Police chiefs, DAs call for backdoor data access

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Police chiefs and prosecutors around the country on Tuesday launched a renewed campaign for legislation that would give investigators access to encrypted communications.

The International Association of Chiefs of Police (IACP) and the National District Attorneys Association (NDAA) said in a release they were joining forces to “press for immediate action to address this critical threat.”

{mosads}Encryption has been thrust in the spotlight following the Nov. 13 terror attacks in Paris, which killed 130 people and wounded hundreds more. Officials and lawmakers have said they believe the Islamic State in Iraq and Syria (ISIS) members behind assault likely conducted their planning over encrypted communication platforms, shielding them from intelligence agencies.

Although no evidence has been presented to back up these claims, the belief has given new momentum to law enforcement agencies’ long-standing argument that they should have guaranteed “backdoor” access to encrypted data when armed with a warrant.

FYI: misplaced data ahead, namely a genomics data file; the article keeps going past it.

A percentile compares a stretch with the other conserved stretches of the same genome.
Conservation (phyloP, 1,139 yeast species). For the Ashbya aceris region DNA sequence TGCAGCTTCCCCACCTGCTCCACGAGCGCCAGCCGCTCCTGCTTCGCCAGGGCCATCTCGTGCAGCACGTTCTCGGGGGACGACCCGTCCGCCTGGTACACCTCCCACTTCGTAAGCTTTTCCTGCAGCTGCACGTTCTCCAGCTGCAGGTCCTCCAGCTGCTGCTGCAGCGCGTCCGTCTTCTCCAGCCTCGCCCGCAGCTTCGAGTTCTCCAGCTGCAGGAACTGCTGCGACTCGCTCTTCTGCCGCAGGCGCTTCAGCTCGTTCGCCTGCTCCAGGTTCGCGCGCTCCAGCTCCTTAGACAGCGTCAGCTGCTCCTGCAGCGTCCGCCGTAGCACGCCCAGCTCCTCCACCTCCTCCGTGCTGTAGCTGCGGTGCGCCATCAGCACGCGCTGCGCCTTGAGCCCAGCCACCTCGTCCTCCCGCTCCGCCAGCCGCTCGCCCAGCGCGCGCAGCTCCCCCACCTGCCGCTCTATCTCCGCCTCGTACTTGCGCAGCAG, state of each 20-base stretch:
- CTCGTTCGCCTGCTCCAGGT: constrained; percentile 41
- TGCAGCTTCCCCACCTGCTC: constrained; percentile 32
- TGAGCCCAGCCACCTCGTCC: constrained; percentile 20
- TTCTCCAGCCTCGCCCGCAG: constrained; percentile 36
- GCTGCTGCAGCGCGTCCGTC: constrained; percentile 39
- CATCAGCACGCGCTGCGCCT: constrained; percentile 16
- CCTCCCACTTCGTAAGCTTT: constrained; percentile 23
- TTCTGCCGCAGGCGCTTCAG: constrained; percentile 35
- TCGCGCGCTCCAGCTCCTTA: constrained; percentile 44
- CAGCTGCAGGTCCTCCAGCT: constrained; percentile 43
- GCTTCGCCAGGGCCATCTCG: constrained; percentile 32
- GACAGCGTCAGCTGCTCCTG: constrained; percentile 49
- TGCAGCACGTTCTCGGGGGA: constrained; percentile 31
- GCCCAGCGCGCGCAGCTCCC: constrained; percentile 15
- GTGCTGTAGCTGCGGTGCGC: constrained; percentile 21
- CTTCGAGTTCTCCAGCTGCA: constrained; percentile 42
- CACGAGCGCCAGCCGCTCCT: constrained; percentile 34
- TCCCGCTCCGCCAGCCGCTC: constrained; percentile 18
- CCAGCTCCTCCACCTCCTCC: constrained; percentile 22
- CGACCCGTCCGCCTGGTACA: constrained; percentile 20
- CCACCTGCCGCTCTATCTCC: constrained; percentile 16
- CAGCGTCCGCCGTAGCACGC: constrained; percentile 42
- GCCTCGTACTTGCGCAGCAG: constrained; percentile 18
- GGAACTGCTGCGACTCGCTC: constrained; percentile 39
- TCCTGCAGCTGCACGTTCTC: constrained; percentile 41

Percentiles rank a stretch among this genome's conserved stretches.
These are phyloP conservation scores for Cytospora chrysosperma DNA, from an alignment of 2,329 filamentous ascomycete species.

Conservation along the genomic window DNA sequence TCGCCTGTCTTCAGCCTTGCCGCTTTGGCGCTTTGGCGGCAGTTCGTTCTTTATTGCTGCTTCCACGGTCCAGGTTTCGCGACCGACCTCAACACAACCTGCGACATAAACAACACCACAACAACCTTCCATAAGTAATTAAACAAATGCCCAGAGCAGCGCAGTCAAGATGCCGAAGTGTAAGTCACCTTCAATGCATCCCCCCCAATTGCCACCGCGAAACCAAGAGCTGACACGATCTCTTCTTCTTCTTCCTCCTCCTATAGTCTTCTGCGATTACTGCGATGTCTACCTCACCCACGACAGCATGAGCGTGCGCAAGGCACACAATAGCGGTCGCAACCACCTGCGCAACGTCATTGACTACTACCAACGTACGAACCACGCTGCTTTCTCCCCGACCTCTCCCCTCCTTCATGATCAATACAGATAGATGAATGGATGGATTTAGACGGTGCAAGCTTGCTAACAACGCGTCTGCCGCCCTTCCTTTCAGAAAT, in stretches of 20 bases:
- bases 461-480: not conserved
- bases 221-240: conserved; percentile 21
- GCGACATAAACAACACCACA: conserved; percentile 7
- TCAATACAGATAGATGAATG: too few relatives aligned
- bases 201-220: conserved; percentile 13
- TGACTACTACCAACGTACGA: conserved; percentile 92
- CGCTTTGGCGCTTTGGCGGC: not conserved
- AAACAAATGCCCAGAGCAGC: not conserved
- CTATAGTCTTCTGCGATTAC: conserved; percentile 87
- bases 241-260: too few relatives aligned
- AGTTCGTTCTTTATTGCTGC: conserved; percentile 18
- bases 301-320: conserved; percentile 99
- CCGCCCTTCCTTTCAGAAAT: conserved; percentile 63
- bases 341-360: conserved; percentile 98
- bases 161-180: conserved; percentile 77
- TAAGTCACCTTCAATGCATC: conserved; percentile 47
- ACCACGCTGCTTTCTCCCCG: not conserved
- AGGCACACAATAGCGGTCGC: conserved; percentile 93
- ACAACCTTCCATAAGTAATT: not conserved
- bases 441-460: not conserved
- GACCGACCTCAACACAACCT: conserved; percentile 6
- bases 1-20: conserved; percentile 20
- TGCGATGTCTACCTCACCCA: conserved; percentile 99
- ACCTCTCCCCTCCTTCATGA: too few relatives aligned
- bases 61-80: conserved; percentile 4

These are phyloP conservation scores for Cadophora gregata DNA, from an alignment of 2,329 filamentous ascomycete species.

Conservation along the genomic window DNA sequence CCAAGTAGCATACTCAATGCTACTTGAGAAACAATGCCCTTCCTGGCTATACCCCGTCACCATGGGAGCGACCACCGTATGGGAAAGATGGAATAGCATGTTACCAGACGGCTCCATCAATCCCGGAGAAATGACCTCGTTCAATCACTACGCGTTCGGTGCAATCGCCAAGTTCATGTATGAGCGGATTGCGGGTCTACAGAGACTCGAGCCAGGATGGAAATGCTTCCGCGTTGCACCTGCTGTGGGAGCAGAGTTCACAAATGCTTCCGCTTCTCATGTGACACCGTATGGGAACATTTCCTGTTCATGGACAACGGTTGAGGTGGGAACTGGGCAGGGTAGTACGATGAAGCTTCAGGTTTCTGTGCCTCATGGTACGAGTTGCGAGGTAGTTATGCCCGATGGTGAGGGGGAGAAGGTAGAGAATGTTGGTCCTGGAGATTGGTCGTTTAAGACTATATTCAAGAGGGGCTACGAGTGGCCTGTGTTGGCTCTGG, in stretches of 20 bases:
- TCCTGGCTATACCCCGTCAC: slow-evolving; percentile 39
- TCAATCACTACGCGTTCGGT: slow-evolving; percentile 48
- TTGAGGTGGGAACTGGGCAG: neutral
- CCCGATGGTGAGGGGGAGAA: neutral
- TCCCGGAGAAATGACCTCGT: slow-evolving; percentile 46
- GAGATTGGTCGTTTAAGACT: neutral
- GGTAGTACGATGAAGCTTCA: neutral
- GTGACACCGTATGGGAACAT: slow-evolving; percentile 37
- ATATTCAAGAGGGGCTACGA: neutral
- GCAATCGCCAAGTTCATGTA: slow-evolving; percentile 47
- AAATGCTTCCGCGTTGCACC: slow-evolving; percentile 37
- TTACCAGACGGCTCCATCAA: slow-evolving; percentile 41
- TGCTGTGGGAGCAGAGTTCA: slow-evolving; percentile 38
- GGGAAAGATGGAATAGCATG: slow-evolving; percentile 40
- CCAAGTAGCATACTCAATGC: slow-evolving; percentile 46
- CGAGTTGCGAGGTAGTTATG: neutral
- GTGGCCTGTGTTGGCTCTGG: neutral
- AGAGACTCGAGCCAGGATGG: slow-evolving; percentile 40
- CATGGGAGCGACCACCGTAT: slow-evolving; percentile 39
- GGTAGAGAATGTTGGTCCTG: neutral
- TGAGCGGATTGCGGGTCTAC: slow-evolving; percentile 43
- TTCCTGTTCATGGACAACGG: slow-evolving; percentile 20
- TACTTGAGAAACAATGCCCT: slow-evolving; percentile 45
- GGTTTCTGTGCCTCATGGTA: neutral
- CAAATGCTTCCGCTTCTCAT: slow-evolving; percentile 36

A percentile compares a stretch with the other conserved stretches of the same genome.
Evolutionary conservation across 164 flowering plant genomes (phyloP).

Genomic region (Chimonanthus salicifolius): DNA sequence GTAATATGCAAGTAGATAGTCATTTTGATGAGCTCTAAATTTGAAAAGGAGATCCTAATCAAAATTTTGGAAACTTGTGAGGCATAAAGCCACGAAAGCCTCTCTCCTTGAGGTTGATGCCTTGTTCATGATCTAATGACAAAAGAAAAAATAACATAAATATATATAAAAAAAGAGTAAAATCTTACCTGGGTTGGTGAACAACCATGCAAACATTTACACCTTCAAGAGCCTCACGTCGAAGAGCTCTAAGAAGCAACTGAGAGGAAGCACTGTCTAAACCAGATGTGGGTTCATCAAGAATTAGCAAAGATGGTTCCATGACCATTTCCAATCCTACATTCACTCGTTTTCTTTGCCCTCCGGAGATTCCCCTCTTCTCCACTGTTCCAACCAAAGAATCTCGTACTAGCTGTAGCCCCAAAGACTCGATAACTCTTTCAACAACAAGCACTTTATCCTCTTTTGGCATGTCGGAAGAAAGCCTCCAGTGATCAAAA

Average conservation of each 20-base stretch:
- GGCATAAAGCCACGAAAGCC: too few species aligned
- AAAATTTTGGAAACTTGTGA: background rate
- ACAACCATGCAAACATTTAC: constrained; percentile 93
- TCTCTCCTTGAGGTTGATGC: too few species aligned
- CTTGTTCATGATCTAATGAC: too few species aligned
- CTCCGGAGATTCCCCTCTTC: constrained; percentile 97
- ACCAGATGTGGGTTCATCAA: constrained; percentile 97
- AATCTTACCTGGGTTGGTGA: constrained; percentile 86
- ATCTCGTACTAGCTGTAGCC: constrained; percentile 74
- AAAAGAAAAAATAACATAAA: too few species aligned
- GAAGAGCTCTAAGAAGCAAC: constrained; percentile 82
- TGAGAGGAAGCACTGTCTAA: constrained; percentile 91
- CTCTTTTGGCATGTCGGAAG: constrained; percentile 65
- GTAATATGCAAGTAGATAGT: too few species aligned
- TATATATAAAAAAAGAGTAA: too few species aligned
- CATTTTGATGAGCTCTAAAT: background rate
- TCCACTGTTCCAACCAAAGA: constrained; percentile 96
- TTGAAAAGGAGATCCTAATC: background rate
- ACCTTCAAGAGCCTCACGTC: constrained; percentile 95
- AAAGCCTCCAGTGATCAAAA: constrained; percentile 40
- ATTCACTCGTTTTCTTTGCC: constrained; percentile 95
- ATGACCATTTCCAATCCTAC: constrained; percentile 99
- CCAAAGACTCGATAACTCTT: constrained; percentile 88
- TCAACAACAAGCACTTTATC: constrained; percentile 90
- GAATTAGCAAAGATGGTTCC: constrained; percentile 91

“The proliferation of sophisticated encryption technology and other technological barriers have increasingly hindered law enforcement’s ability to lawfully access criminal and terrorist-related communications,” the two organizations said in the release.

Security experts and tech companies have fought back, arguing that any such guarantee would be ruinous for digital privacy and expose all secured data to hackers.

The Information Technology Industry Council, one of the country’s leading tech sector groups, last week rejected calls from those seeking access to secure data.

“Weakening encryption or creating backdoors to encrypted devices and data for use by the good guys would actually create vulnerabilities to be exploited by the bad guys, which would almost certainly cause serious physical and financial harm across our society and our economy,” the council’s CEO, Dean Garfield, said in a statement.

But the chiefs and prosecutors on Tuesday said they would push for legislative action to change the laws that govern access to digital data, including the Communications Assistance for Law Enforcement Act and the Electronic Communications Privacy Act.

“IACP and NDAA are committed to finding a solution to this critical issue, which balances the needs of the law enforcement community with protecting the public’s right to privacy,” the groups said.

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